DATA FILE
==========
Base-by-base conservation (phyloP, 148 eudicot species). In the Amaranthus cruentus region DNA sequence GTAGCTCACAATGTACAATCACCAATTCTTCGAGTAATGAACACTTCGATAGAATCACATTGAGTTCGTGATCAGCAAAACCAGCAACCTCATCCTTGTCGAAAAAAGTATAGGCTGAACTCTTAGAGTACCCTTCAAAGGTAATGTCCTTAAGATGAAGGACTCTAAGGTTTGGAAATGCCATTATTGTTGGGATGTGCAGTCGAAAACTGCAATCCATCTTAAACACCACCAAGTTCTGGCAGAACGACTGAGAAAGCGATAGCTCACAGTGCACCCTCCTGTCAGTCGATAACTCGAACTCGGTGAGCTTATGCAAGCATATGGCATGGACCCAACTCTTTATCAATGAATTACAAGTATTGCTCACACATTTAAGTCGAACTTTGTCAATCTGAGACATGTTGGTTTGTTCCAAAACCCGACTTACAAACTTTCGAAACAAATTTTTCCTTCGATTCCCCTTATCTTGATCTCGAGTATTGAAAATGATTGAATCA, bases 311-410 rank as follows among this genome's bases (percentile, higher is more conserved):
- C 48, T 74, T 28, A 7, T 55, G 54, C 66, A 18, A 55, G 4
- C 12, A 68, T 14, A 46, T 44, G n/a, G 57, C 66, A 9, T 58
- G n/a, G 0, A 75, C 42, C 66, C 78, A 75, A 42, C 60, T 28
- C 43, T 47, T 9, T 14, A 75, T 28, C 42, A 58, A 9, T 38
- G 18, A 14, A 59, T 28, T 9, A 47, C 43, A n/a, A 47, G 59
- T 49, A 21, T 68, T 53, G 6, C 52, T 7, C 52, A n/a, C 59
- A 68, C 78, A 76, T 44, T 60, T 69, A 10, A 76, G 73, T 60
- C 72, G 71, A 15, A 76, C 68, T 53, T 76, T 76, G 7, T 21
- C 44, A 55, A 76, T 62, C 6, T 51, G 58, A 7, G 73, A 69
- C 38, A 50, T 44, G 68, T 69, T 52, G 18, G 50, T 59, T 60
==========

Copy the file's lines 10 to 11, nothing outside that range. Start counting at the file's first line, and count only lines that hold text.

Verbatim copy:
- C 44, A 55, A 76, T 62, C 6, T 51, G 58, A 7, G 73, A 69
- C 38, A 50, T 44, G 68, T 69, T 52, G 18, G 50, T 59, T 60